iPods, better laptops stemmed from Nobel Prize discovery

Physicists’ Giant Magnetoresistance discovery enabled more compact hard disks

The 2007 Nobel Prize in Physics has been awarded to two researchers for their discovery of Giant Magnetoresistance (GMR), a sort of nanotechnology that enables more compact disks to be squeezed into laptops, iPods and other such devices.

The discovery was made separately in 1988 by Albert Fert of France and Peter Grunberg of Germany, though the technology didn't really take hold until the late 1990s.

GMR technology allows for data to be read from very compact disks. Here's a description from the Royal Swedish Academy of Sciences, which doles out the Nobel Prizes:

"A hard disk stores information, such as music, in the form of microscopically small areas magnetized in different directions. The information is retrieved by a read-out head that scans the disk and registers the magnetic changes. The smaller and more compact the hard disk, the smaller and weaker the individual magnetic areas.

"More sensitive read-out heads are therefore required if information has to be packed more densely on a hard disk. A read-out head based on the GMR effect can convert very small magnetic changes into differences in electrical resistance and therefore into changes in the current emitted by the read-out head. The current is the signal from the read-out head and its different strengths represent ones and zeros."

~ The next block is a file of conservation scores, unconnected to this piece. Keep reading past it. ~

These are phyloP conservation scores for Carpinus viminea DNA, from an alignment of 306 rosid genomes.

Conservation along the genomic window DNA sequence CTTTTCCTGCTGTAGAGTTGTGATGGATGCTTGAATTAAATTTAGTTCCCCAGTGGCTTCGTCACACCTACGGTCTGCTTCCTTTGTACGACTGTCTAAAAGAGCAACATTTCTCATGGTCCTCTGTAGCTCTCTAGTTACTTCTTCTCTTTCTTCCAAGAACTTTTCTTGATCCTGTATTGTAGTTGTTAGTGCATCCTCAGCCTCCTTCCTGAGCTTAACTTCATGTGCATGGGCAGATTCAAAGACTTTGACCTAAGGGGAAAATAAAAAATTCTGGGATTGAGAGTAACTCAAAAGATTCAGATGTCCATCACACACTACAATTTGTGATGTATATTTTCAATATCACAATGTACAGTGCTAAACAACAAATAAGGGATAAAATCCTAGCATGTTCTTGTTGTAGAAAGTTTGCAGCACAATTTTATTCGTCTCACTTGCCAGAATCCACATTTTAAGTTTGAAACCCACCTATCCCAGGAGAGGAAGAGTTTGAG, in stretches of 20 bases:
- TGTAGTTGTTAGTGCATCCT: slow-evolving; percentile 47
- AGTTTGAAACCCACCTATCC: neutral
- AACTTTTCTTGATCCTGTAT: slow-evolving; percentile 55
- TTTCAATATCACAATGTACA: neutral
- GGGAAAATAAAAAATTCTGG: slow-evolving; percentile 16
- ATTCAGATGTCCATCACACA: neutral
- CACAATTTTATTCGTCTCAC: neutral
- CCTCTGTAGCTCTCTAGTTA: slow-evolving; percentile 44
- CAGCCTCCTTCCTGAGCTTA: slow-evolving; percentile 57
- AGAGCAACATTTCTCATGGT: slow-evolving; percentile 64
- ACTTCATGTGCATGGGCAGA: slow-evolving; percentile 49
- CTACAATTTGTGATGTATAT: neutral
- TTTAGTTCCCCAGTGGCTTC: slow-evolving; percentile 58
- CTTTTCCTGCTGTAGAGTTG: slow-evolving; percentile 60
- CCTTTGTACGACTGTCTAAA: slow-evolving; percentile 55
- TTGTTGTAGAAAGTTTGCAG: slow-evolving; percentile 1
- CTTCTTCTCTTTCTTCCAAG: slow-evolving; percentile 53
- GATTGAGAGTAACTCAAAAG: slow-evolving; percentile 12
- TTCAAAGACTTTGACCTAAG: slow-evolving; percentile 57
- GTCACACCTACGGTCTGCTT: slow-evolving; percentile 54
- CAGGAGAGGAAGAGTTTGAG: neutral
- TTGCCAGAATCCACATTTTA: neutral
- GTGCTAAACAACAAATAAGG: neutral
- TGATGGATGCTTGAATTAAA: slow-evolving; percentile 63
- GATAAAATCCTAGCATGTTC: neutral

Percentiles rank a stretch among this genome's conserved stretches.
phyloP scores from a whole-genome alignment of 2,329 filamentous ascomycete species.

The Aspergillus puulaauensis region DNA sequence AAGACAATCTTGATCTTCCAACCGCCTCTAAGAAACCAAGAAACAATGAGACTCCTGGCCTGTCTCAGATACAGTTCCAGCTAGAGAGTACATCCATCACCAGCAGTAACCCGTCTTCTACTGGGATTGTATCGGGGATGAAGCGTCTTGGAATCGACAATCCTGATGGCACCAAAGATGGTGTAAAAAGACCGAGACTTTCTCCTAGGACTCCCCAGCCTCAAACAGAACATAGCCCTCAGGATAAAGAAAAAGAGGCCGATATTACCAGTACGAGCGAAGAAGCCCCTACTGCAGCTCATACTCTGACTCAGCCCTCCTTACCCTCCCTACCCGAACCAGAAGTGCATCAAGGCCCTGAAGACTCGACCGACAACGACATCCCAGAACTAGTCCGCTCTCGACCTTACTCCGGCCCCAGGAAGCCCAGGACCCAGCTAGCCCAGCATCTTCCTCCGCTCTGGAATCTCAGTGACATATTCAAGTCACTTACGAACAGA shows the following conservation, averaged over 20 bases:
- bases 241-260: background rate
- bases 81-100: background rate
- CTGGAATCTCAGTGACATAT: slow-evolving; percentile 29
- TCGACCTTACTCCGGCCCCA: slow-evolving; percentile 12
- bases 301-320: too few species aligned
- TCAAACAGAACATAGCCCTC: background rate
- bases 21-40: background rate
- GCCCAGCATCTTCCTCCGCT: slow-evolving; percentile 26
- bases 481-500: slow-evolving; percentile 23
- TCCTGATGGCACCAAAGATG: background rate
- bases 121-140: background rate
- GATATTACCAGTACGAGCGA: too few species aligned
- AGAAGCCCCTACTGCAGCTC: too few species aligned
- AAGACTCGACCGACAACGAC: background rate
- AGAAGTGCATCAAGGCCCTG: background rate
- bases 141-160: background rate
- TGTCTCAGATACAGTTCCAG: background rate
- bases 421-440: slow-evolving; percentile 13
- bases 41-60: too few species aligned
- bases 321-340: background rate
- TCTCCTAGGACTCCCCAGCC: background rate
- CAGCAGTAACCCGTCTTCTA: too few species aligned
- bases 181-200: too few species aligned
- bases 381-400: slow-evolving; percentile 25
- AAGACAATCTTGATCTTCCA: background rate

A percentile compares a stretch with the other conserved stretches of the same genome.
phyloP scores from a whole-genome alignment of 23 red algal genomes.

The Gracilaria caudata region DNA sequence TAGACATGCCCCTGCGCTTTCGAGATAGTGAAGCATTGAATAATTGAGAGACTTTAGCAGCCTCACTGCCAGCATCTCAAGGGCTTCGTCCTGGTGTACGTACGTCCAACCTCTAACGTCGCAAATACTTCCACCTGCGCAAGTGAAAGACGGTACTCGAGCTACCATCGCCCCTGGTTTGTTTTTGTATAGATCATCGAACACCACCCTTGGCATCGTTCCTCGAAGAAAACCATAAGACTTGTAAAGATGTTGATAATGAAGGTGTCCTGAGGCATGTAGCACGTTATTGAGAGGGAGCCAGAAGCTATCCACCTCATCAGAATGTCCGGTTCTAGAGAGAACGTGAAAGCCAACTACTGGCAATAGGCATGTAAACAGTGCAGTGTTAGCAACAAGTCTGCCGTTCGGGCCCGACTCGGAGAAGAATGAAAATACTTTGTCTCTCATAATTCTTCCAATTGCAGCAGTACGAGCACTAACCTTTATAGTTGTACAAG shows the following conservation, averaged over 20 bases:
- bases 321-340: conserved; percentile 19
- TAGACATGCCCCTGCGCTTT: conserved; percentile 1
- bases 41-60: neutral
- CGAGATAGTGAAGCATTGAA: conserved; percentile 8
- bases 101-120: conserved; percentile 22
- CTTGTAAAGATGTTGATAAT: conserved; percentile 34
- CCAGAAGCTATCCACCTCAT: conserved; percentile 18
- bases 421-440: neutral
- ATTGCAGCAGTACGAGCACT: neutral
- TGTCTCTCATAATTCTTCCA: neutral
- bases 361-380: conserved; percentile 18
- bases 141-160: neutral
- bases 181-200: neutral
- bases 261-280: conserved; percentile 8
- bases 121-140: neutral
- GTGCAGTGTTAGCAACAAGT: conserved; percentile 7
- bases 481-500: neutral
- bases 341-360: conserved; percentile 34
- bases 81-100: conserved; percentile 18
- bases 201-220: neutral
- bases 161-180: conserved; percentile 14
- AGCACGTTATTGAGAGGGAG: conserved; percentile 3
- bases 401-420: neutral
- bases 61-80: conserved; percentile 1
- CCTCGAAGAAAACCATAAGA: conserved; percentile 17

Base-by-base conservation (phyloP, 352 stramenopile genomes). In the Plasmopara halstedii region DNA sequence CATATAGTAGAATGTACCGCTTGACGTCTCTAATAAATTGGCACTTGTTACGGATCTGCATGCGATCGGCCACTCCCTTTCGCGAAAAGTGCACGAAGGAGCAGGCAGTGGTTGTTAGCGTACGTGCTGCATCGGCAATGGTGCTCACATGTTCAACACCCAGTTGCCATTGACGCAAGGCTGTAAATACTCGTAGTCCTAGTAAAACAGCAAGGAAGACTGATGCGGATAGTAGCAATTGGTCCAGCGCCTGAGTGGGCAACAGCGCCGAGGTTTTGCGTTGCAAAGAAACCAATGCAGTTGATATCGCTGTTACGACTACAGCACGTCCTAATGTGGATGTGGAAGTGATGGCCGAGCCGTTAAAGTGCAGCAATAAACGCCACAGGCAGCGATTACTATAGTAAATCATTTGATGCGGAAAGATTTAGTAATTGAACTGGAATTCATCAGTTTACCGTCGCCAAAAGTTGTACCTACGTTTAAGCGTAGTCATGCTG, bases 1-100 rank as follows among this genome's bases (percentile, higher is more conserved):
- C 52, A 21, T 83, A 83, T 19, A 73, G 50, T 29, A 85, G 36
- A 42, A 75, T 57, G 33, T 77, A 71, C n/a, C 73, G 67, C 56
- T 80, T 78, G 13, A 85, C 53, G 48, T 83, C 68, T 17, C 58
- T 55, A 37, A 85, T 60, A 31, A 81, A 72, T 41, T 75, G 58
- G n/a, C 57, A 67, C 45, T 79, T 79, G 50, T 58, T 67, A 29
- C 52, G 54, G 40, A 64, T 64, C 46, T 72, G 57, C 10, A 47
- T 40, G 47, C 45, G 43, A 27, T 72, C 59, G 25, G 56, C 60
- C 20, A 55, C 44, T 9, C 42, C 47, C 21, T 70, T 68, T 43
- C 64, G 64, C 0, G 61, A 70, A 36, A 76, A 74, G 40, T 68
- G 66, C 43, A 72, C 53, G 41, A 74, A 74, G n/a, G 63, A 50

More background about the discovery is available here.

Last year, the prize went to John Mather and George Smoot "for their discovery of the blackbody form and anisotropy of the cosmic microwave background radiation."

The real Nobel Prizes are being announced a week after the quirky Ig Nobel Prizes for weird science were announced at Harvard University.

Research into the mystery of wrinkles on bed sheets, the bottomless bowl of soup and the effect of Viagra on hamster jet lag dominated those awards.

Join the PC World newsletter!

Error: Please check your email address.

Our Back to Business guide highlights the best products for you to boost your productivity at home, on the road, at the office, or in the classroom.

Keep up with the latest tech news, reviews and previews by subscribing to the Good Gear Guide newsletter.

Network World staff

Network World
Show Comments

Most Popular Reviews

Deals on PC World

Deals on PC World


Latest News Articles


GGG Evaluation Team

Kathy Cassidy


First impression on unpacking the Q702 test unit was the solid feel and clean, minimalist styling.

Anthony Grifoni


For work use, Microsoft Word and Excel programs pre-installed on the device are adequate for preparing short documents.

Steph Mundell


The Fujitsu LifeBook UH574 allowed for great mobility without being obnoxiously heavy or clunky. Its twelve hours of battery life did not disappoint.

Andrew Mitsi


The screen was particularly good. It is bright and visible from most angles, however heat is an issue, particularly around the Windows button on the front, and on the back where the battery housing is located.

Simon Harriott


My first impression after unboxing the Q702 is that it is a nice looking unit. Styling is somewhat minimalist but very effective. The tablet part, once detached, has a nice weight, and no buttons or switches are located in awkward or intrusive positions.


Latest Jobs


Don’t have an account? Sign up here

Don't have an account? Sign up now

Forgot password?